Shortly before my dad passed away he spent some time in Beaumont Hospital and on one particular Saturday night he was in intensive care and was very unwell. The doctors advised us to go home and get some rest as we lived close to the hospital, which we duly did. The next morning we went up and when we went into the ward my dad was propped up wires coming out of him from all directions but he was smiling and he had a set of headphones on. The sister on the ward said he had come round but being unable to speak he was on a ventilator. He had scrawled out a note saying “Sunday Miscellany” the nurse he had given it too had not understood what it meant and on showing it to someone else they said “Ah that’s that stupid programme on RTE radio that my father and mother listen to every Sunday morning”

Now twenty years on as I walk the hill of Howth  on Sunday mornings with my headphones on and tuned to that wonderful and (stupid  to my children)programme “Sunday Miscellany “ my famous dad “The Duke” walks with me.

P.S There is a plaque on the basement wall in Holles Street  with my dad’s name and birth year on it.

“Today’s peacock is tomorrow’s feather duster” how to find the next peacock.?

Retail how to find the diamonds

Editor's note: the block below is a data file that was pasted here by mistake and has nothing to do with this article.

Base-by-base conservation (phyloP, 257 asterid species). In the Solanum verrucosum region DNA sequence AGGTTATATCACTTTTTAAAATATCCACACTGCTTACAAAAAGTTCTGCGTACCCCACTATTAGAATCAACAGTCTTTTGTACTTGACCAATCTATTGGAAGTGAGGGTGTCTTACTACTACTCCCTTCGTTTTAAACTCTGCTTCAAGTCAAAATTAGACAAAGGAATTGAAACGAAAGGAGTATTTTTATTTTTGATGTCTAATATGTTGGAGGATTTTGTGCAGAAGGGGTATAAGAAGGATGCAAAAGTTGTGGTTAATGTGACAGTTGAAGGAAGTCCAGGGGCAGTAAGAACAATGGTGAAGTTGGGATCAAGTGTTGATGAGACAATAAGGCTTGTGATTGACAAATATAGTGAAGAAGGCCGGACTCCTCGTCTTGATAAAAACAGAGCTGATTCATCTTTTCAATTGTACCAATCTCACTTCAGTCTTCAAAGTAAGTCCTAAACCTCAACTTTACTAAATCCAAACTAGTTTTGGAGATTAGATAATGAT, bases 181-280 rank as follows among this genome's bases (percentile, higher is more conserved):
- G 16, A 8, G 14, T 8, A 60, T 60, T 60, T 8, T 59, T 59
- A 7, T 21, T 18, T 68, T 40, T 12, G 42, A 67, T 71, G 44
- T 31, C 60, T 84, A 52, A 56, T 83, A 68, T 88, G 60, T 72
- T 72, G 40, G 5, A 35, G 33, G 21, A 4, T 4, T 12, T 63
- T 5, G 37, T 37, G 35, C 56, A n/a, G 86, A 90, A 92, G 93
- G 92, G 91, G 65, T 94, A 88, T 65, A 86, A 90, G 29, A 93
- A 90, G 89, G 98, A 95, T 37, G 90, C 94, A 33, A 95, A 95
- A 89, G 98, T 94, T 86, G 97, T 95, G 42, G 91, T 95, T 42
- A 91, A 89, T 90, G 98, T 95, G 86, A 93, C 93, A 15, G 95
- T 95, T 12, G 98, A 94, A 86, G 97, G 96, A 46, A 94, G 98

Over thirty years ago when I started out in retail working as a custom’s entry clerk in Switzer’s (now Brown Thomas in Dublin) the above quote would have meant nothing to me.
Some of you reading this(if any) would be asking what was a customs entry clerk?
Well back in the days before the EEC and free trade all goods coming into the country were stopped by customs at the port of arrival and before being given to the owner a customs declaration form had to be completed and duty if any had to be paid . Switzer’s had a large import and export office. Seven staff Mr Burns his secretary and five clerks.
After a year of learning the true test came when you were given an entry to be made for the haberdashery department. Barbra O Farrell the buyer bought from a company called Ronald Kaufmann and it would…

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“Today’s peacock is tomorrow’s feather duster” how to find the next peacock.?

Over thirty years ago when I started out in retail working as a custom’s entry clerk in Switzer’s (now Brown Thomas in Dublin) the above quote would have meant nothing to me.
Some of you reading this(if any) would be asking what was a customs entry clerk?